By Kay Van Damme, Ghent University, Belgium, for SGBP
Reptiles are “cold-blooded” scaled vertebrates that breathe air through lungs. Most species rely on external heat sources to maintain their body temperature, which makes them well-known sunbathers. The group includes turtles, snakes, lizards, chamaeleons and many others, most of which are classified under the order Squamata (from “squama”, scale).
Endemism and threats
The Socotra Archipelago currently counts about 30 species of terrestrial reptiles of which cca. 90 % is endemic, many of which with restricted distributions even on the Archipelago (Rössler & Wranik, 2004). The group has been studied since the end of the 19th century, yet new species are still being described even in 2009. Molecular studies show that the Socotran endemic reptiles take in a special, relatively ancient position.
The largest diversity of reptiles on Socotra is made up by the geckoes, of which both day- and night-active species occur, feeding on invertebrates (ants, termites, grasshoppers, etc.). The day-active geckoes can be frequently seen on rocks, houses or stones, scurrying away and sometimes, signaling with their tails. Four marine turtles are also known from Socotran beaches.
Reptiles frequently form the basis of myths and legends. An ancient written report exists of giant reptiles on the island. The crocodiles, giant lizards and several species of tortoises (of which one giant species) that were mentioned, are not present on Socotra now and their existence is not confirmed. Locally, vivid legends exist about mysterious, giant snakes on the island, some of which strong enough to kill a goat.
Abundant on Socotra, reptiles form a key group in the ecosystem, both as predators of smaller invertebrates, as food item for birds (of prey) and likely as pollinator of several fruiting plants, as on many other islands.
UNFORTUNATELY, this group is under threat on Socotra. As most are endemic species, that have adapted since long to the local environment before the arrival of man, disturbances are likely to be felt strongly. For example, introduced mammals such as rats and civet cats, actively prey on reptiles and put pressure on local reptile populations. Secondly, changes on land, such as road building or clearing, are habitat destructions with negative effect on reptile populations. Overgrazing, which is becoming a major problem on Socotra, is also known to have an impact on reptile diversity and even behaviour. Finally, overcollecting may be a real threat and the collection of these animals is NOT allowed.
Examples of Socotran Reptiles
Chamaeleonidae (Chamaeleons) (1)
Chamaeleo monachus Gray, 1864– Monarch Chamaeleon. Endemic to Socotra; the one and only Socotran chamaeleon. Like other chamaeleons, this animal may change color, from grey to brown to green, depending on its place and mood. It makes a hissing sound when alarmed. Molecular studies suggest that the Socotra species may be a true relict within the genus.
Scincidae (Skinks) (2)
Trachylepis socotrana Peters, 1882 – Socotra Skink. Endemic skink, commonly seen on house walls or between cracks by daytime. Also as Mabuya socotrana (Peters, 1882), pending taxonomical decisions. Skinks look similar to lizards but have shorter legs (some have even lost their legs).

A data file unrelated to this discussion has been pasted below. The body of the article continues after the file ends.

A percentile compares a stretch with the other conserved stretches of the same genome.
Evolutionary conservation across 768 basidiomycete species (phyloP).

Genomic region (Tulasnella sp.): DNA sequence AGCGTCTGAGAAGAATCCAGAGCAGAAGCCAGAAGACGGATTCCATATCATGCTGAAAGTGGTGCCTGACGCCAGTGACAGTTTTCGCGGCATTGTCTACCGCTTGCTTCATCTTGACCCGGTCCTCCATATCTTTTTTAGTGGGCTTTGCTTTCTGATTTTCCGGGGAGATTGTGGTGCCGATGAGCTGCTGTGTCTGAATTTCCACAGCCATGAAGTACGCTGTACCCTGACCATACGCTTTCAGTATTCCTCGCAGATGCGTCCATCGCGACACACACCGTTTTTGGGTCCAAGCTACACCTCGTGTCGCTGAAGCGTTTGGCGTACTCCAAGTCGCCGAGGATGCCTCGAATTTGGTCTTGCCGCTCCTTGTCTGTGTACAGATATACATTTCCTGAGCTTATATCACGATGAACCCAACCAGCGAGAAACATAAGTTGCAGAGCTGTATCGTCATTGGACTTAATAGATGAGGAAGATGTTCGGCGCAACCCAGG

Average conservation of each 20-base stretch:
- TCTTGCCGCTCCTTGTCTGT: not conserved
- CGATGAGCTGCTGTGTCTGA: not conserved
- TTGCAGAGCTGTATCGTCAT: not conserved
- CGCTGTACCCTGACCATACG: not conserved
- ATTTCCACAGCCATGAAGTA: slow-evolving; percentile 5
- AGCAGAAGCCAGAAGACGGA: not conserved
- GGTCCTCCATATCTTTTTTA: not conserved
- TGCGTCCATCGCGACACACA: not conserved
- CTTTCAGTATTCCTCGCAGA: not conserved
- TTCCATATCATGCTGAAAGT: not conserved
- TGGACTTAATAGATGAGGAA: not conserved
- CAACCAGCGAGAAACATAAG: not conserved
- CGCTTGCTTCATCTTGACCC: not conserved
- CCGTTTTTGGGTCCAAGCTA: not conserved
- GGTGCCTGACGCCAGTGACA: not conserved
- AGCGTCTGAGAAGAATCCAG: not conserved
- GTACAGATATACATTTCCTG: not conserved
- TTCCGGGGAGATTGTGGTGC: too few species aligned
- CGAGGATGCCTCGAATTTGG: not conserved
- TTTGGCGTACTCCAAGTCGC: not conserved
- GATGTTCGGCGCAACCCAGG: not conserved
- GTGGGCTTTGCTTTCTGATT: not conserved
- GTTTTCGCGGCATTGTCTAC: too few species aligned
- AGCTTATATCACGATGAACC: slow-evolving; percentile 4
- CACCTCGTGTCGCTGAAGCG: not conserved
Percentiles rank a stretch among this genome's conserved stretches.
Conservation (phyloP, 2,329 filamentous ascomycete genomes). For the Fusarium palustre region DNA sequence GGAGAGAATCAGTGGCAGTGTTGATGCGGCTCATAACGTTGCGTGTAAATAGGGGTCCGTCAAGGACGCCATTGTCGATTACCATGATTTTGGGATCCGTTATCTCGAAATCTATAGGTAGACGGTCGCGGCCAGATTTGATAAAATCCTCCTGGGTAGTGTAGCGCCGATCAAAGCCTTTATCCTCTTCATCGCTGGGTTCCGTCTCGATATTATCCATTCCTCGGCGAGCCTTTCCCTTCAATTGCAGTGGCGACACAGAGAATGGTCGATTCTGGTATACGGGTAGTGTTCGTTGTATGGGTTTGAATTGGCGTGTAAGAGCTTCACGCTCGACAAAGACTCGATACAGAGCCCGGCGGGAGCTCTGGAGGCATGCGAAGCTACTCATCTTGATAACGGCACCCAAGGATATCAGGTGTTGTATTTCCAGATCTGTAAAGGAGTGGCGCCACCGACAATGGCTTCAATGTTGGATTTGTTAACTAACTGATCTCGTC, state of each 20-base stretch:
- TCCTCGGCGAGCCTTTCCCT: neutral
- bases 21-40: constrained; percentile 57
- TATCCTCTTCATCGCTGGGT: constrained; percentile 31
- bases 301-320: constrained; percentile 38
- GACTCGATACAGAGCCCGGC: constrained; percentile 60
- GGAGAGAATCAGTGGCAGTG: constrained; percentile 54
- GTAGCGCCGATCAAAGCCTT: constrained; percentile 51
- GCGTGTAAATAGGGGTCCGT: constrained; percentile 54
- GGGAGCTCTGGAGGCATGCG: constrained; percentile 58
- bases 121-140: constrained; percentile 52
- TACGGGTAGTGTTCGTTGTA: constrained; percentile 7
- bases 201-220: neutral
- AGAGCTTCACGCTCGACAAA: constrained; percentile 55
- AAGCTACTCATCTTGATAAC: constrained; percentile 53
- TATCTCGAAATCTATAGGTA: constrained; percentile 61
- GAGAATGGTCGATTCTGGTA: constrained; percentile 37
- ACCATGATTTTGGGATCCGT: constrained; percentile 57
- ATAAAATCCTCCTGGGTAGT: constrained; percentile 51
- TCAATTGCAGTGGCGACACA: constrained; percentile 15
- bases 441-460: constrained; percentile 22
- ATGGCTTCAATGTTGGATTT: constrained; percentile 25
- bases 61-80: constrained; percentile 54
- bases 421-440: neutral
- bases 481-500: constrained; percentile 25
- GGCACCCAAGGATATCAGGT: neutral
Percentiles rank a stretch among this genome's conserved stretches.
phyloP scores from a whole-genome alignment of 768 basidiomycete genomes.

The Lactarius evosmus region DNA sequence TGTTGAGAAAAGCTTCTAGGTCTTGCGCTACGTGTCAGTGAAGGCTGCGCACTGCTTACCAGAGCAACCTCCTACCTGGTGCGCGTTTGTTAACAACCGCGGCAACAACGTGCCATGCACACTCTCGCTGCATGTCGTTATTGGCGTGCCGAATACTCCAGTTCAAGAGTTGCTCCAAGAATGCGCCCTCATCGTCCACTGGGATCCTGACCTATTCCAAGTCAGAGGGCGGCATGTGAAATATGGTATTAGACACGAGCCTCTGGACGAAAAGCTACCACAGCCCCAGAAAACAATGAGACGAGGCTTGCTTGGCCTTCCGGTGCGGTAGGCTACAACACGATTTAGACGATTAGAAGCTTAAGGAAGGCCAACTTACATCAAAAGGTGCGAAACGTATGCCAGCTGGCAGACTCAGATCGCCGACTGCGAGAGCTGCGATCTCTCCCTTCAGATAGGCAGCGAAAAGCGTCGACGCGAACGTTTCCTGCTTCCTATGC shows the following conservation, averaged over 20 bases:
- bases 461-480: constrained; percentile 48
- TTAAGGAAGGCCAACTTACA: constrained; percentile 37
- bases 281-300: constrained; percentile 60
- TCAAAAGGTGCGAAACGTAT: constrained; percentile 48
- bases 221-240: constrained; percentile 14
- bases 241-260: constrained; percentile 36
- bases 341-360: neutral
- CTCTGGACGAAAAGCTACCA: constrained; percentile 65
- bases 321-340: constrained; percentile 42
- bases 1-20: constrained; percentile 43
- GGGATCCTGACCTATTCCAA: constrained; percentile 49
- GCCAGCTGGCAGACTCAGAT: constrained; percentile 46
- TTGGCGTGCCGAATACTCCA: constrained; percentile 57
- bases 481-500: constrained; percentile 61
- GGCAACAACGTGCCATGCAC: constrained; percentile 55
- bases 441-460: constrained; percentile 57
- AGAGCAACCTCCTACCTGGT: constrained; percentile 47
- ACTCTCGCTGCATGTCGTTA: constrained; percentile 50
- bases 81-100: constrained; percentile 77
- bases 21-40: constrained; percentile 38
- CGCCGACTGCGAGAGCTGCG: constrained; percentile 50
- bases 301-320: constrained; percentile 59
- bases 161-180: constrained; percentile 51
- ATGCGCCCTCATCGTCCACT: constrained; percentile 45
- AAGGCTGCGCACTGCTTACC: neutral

Typhlopidae/Leptotyphlopidae (Blind Snakes and Slender Blind Snakes) (4)
Typhlops socotranus Boulenger, 1893 – Socotra Worm Snake. Endemic blind snake, wormlike and small, lives under stones and in soil. One of four burying snakes on the island, which escape the eye of most. Another genus of small blind snakes here is Leptotyphlops.
Trogonophidae (Shorthead Worm Lizards) (1)
Pachycalamus brevis Günther, 1881. Short Worm Lizard. Endemic. Worm lizard, part of an ancient group of legless lizards, wormlike in appearance and unique to Socotra.
Colubridae (Racers) (2)
Hemerophis socotrae (Günther, 1881) – Socotran Racer. Endemic and a monotypic genus (means there is only one species in this genus). Dark or orange/yellow with black banded, relatively common. The family of colubrids is also called “Racers”, as these snakes can move relatively fast. They form a group of snakes with round pupils.
Ditypophis vivax Günther, 1881 – Günther’s Racer. Endemic and also monotypic, viper-like in appearance. Together with the former, one of only two well-known “true” snakes on the islands.
Lacertidae (Wall Lizards) (2)
Mesalina balfouri Blanford, 1881 – Socotra Sand Lizard. Endemic lizard, very common on stones basking in the sun. Named after the botanist I.B. Balfour, a botanist from the RBGE that studied the Socotran flora in the end of the 19th century.
Gekkonidae (Geckos) (19)
Haemodracon riebeckii (Peters, 1882) – Socotra Giant Gecko. Endemic genus and species. Largest nocturnal gecko on the island, frequently found associated with Dracaena trees or foun in rock holes. Named after E. Riebeck, a German naturalist.
Hemidactylus forbesii Boulenger, 1899 – Socotra Leaf-toed Gecko. Endemic to Abd al Kuri. Nocturnal gecko, named after H.O. Forbes, who contributed a great deal to the Socotran fauna.
Pristurus sokotranus Parker, 1938 – Socotra Rock Gecko. Endemic. Day-active gecko, commonly found on stones. The genus Pristurus contains “semaphore” geckoes, which may signal by moving their tail up and down (“flagging”).
Rösler, H. & Wranik, W. (2004). A key an annotated checklist to the reptiles of the Socotra Archipelago. Fauna of Arabia, 20, 505-534.
The Indian Ocean on the southern coast of Socotra is so rough that fishermen needed to build special landing sites for their boats to be able to land there.